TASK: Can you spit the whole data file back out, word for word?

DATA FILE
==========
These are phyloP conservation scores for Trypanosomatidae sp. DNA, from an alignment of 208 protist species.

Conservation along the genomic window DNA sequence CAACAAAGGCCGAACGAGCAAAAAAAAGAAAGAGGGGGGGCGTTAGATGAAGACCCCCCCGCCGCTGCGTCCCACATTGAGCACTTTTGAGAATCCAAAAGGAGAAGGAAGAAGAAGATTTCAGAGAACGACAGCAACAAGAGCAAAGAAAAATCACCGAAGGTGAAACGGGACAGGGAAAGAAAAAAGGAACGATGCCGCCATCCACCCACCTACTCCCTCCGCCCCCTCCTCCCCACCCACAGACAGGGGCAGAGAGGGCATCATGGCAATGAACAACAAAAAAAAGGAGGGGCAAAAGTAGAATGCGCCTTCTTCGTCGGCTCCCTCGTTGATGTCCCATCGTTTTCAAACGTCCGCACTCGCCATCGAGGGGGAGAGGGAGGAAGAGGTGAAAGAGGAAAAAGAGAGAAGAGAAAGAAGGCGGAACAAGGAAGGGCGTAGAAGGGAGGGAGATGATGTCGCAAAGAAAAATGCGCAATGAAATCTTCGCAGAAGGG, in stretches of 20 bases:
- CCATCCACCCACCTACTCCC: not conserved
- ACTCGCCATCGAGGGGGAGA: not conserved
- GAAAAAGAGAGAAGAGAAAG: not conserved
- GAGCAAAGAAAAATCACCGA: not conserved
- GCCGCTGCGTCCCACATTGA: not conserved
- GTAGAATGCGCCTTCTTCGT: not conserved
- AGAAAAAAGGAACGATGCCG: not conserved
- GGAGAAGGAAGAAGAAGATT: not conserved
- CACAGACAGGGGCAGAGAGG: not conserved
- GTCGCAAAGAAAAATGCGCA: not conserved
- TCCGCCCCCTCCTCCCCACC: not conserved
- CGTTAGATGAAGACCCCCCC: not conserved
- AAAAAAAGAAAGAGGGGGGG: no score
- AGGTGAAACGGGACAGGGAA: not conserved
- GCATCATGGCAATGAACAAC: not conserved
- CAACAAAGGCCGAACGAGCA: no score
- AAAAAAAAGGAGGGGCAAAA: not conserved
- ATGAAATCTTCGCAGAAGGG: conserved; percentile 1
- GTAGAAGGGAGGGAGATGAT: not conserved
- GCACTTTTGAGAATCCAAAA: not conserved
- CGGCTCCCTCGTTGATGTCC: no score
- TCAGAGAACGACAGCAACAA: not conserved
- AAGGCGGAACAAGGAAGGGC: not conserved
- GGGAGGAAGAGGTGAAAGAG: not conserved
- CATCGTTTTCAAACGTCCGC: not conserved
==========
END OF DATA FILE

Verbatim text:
These are phyloP conservation scores for Trypanosomatidae sp. DNA, from an alignment of 208 protist species.

Conservation along the genomic window DNA sequence CAACAAAGGCCGAACGAGCAAAAAAAAGAAAGAGGGGGGGCGTTAGATGAAGACCCCCCCGCCGCTGCGTCCCACATTGAGCACTTTTGAGAATCCAAAAGGAGAAGGAAGAAGAAGATTTCAGAGAACGACAGCAACAAGAGCAAAGAAAAATCACCGAAGGTGAAACGGGACAGGGAAAGAAAAAAGGAACGATGCCGCCATCCACCCACCTACTCCCTCCGCCCCCTCCTCCCCACCCACAGACAGGGGCAGAGAGGGCATCATGGCAATGAACAACAAAAAAAAGGAGGGGCAAAAGTAGAATGCGCCTTCTTCGTCGGCTCCCTCGTTGATGTCCCATCGTTTTCAAACGTCCGCACTCGCCATCGAGGGGGAGAGGGAGGAAGAGGTGAAAGAGGAAAAAGAGAGAAGAGAAAGAAGGCGGAACAAGGAAGGGCGTAGAAGGGAGGGAGATGATGTCGCAAAGAAAAATGCGCAATGAAATCTTCGCAGAAGGG, in stretches of 20 bases:
- CCATCCACCCACCTACTCCC: not conserved
- ACTCGCCATCGAGGGGGAGA: not conserved
- GAAAAAGAGAGAAGAGAAAG: not conserved
- GAGCAAAGAAAAATCACCGA: not conserved
- GCCGCTGCGTCCCACATTGA: not conserved
- GTAGAATGCGCCTTCTTCGT: not conserved
- AGAAAAAAGGAACGATGCCG: not conserved
- GGAGAAGGAAGAAGAAGATT: not conserved
- CACAGACAGGGGCAGAGAGG: not conserved
- GTCGCAAAGAAAAATGCGCA: not conserved
- TCCGCCCCCTCCTCCCCACC: not conserved
- CGTTAGATGAAGACCCCCCC: not conserved
- AAAAAAAGAAAGAGGGGGGG: no score
- AGGTGAAACGGGACAGGGAA: not conserved
- GCATCATGGCAATGAACAAC: not conserved
- CAACAAAGGCCGAACGAGCA: no score
- AAAAAAAAGGAGGGGCAAAA: not conserved
- ATGAAATCTTCGCAGAAGGG: conserved; percentile 1
- GTAGAAGGGAGGGAGATGAT: not conserved
- GCACTTTTGAGAATCCAAAA: not conserved
- CGGCTCCCTCGTTGATGTCC: no score
- TCAGAGAACGACAGCAACAA: not conserved
- AAGGCGGAACAAGGAAGGGC: not conserved
- GGGAGGAAGAGGTGAAAGAG: not conserved
- CATCGTTTTCAAACGTCCGC: not conserved